When did you start playing at The Rink Zone?
Where was it located and what was the capacity?
8920 S. Ashland Ave., Chicago. The Rink Zone held a good 7-800people on the large floor and 100 on the small dance floor.
How loud was it?
It was as loud as I could make it. We used a variety of sound men and systems. The place came with two four-foot woofer speakers, a mid-range cabinet, and a multi-cell horn on the top of each. The multi-cell horns were mono and powered by a Vox Royal Guardsman guitar amp with the amp turned on bright. The mids and lows were powered by Crown amps. We also had two single scoops laid on their sides at the east and west end of the dance floor. They were powered by Phase Linear amps. There were also two JBL double scoops on the south wall that were powered by Yamaha amps. We wanted as much bass as we could get. The highs were beyond good and it’s easy to have loud mids. Bass is always the issue.
Did people skate to the music?
No skating period, straight jacking.
How would you describe “jacking”?
Jacking is dancing as if you were working out in the gym pumping weights or trying to work someone up to an orgasm while dancing, be it dancing with a person, a speaker, the wall, or any object one could hold on to and go nuts because they love the music they hear so much.
What was the crowd like there?
The Rink Zone crowd consisted of the teens that went to schools whose names did not appear on flyers for the downtown parties (where the thought-to-be all-that popular people went, good schools like Kenwood H.S., Lindblom, etc.). Schools like Robeson H.S. did not appear on flyers back then because that was considered a ghetto school. That ghetto school had some serious house heads, including me.
Do you have any wild party stories?
One night at The Rink Zone, we had a booth set up for customers to stand in as money blew around. Any cash they held in their hand, they could keep. One night while the money machine was not in use, a guy named Paul had a girl inside there. Dwayne Jammin Jackson (the opening DJ) turned on all the lights in the club, grabbed the mic and said “Hey y’all, Paul got a girl in the money machine.” The whole crowd had eyes on the money machine and we were in the booth dying laughing as they were trying to get dressed. Wow, good times back then.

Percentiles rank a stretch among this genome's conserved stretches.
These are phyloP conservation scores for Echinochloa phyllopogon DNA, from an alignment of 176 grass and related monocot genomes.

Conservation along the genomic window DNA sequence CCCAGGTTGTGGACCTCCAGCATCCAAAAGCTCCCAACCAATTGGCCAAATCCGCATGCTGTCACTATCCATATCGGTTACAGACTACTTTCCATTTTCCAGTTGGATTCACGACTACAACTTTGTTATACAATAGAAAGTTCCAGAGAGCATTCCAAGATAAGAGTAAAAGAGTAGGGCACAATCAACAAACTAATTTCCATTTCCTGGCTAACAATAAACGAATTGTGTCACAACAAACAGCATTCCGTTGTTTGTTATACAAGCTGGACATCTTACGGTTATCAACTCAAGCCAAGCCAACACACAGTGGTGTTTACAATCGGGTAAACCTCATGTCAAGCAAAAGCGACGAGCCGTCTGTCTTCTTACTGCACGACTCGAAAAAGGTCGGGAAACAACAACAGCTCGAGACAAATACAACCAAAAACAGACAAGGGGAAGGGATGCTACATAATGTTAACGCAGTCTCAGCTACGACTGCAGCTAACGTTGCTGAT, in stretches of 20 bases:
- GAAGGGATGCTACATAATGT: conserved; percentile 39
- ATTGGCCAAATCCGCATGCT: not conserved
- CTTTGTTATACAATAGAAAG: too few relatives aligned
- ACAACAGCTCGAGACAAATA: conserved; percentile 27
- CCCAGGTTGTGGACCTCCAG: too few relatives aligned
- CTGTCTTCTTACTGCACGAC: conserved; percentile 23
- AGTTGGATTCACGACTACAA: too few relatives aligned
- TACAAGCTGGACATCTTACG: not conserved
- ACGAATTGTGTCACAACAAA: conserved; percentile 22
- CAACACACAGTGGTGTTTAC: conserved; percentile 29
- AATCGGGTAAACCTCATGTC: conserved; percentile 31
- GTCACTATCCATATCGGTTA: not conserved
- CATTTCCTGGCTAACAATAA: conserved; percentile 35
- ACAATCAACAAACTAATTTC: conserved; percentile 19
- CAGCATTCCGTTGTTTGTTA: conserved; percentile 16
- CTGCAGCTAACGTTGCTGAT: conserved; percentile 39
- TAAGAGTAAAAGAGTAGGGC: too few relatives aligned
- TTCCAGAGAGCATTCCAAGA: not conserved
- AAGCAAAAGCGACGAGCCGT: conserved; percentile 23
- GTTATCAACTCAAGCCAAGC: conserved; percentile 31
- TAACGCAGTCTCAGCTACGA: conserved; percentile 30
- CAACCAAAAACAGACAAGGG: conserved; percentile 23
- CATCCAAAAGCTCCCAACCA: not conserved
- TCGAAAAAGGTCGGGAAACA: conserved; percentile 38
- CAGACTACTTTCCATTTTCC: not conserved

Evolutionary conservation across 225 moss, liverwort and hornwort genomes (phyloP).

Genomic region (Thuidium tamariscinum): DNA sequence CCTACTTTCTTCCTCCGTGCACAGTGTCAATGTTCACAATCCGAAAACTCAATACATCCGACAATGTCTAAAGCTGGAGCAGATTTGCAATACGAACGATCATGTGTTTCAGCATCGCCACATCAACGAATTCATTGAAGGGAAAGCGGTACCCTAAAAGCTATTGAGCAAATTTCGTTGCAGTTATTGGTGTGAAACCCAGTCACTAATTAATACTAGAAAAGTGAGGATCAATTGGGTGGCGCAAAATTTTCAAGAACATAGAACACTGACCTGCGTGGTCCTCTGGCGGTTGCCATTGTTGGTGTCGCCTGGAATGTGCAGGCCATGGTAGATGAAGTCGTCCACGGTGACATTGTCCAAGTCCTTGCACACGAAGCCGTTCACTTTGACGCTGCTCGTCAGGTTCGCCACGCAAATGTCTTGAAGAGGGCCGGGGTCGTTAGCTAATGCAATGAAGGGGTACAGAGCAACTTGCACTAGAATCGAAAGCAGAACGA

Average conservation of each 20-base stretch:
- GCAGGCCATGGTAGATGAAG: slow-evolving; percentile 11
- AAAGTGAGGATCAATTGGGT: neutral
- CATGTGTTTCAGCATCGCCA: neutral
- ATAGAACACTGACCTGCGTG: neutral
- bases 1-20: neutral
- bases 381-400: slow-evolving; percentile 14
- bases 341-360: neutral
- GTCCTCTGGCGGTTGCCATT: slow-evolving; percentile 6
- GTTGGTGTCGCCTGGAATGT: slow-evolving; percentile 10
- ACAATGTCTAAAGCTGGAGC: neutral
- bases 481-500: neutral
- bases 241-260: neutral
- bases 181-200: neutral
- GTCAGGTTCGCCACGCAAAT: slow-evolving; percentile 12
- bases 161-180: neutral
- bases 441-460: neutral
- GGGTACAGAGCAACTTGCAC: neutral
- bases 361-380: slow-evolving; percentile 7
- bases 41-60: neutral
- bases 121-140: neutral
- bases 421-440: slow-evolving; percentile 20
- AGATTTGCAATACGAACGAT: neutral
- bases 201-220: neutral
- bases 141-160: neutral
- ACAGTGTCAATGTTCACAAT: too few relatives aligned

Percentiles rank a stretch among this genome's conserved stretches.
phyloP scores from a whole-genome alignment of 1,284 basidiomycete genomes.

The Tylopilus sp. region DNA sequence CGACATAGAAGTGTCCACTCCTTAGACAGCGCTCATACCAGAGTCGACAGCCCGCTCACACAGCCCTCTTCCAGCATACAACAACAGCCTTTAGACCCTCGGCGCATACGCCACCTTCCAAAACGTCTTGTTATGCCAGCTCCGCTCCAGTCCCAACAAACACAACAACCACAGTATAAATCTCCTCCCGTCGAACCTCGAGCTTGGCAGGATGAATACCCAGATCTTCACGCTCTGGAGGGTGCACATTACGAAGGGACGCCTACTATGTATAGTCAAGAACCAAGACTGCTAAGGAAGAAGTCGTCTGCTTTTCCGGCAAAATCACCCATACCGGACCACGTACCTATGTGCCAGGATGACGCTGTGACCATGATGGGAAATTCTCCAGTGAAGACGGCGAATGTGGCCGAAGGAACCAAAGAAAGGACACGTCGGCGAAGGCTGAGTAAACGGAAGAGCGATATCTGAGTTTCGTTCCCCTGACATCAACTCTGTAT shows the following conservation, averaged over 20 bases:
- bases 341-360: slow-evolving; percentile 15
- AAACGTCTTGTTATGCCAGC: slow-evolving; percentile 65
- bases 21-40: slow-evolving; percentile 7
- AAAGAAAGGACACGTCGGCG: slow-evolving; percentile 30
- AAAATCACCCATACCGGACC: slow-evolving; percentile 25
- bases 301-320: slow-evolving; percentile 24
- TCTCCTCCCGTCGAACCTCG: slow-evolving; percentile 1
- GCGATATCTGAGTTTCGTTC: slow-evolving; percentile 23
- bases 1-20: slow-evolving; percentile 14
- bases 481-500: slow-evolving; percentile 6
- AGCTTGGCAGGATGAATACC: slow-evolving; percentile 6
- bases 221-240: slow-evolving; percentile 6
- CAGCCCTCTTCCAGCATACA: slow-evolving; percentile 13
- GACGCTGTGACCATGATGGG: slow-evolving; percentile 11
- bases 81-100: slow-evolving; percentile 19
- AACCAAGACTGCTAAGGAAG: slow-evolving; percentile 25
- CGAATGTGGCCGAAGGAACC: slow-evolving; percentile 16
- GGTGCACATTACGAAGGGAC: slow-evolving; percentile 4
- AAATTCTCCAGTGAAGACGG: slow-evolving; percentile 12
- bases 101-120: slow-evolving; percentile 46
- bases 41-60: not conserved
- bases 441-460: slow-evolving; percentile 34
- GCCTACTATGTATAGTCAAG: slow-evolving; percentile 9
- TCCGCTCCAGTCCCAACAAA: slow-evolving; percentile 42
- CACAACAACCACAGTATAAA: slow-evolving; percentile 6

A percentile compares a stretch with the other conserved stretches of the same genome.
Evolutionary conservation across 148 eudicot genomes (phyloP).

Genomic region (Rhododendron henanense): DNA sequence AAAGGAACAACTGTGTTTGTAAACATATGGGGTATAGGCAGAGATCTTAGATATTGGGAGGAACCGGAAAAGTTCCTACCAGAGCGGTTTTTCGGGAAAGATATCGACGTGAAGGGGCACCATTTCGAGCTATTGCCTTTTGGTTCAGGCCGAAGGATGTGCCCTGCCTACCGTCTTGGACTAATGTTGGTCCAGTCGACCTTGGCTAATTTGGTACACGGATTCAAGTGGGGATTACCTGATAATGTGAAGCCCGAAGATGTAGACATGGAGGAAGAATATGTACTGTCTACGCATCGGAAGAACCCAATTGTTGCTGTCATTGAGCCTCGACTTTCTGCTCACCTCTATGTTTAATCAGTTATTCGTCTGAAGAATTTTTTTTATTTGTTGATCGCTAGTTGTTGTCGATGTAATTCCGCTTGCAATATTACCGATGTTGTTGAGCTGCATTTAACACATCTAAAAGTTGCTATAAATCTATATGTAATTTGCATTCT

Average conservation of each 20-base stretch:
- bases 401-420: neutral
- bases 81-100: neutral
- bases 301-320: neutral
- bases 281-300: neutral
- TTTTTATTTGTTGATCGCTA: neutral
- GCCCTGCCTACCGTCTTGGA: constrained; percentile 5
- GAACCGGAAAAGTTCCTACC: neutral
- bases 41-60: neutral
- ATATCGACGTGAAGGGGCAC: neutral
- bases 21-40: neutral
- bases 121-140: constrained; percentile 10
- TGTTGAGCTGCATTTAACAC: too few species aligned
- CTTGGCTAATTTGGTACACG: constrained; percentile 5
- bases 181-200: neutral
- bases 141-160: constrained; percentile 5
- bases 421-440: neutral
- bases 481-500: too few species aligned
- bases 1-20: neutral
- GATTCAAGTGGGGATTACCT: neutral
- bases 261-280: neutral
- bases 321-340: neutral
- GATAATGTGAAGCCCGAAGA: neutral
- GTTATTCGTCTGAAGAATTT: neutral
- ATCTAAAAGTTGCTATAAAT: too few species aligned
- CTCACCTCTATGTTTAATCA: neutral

What was your best night spinning?
The night at The Rink Zone when I was playing “Your Love” and I had the system cranked up so loud that the fuse box on the wall exploded and the power line melted away from the building. That night blew people’s minds! I mean the stories that people told all week long about that night went from A to Z. That explosion was another event that made me godlike as a DJ. I was the DJ and house music king of the South Side of Chicago, hands down. It just took a few years and one-thousand-plus people to see it and talk about it.
What other clubs did you play?
The Hummingbird, the Sheba, What’s Poppin, the Kaz Bar, Jeffrey Pub, Relax, The Attic, The Loft (I opened for DJ Larry Williams), The Playground (I lost a DJ battle there to Lil John), Sauer’s (I won a DJ battle against Steve “Silk” Hurley).
The TS Club (Atlanta 1986); The Peppermint Club (Böbligen, Germany); Galaxy (Stuttgart, Germany); The Cinderella Club (Stuttgart, Germany); Wilkins Barracks (Germany); The Engineer Club (Missouri); The Gateway (Korea); The Black Rose (Korea); The Warriors Club (Korea); Bengies (Dolton, IL), Valentino’s (Dolton, IL), The Chosen Few House Reunion Picnic, The Attic House Music Picnic, Leo’s Den.
Can you describe some of the South Side clubs you mentioned?
The Hummingbird was not as good as The Rink Zone and the system sucked when compared to other clubs. Plus, there was this country bumpkin drunk who was in charge when the owner was not there and he gave people problems—including the DJs.
The Jeffrey Pub was small but nice to play in. The booth was jacked up, 3-feet wide, 6-feet long, and it had no stairs. DJs would have to climb in the booth via a bar stool. They had a small system that worked well for the size of the club. Two speakers with 15s and a horn.
The Loft had a system equal to the Richard Long system at the original Music Box on 16th and Indiana. Larry Williams was the headline DJ, and he was beyond great. He was the first choice to open the Music Box, but due to creative differences between him and owner Robert Williams he did not get the gig, and Ron Hardy got it. I lucked up on spinning there because a spot I went to weekly called First Impressions was closed the night a group of friends and I went there to party.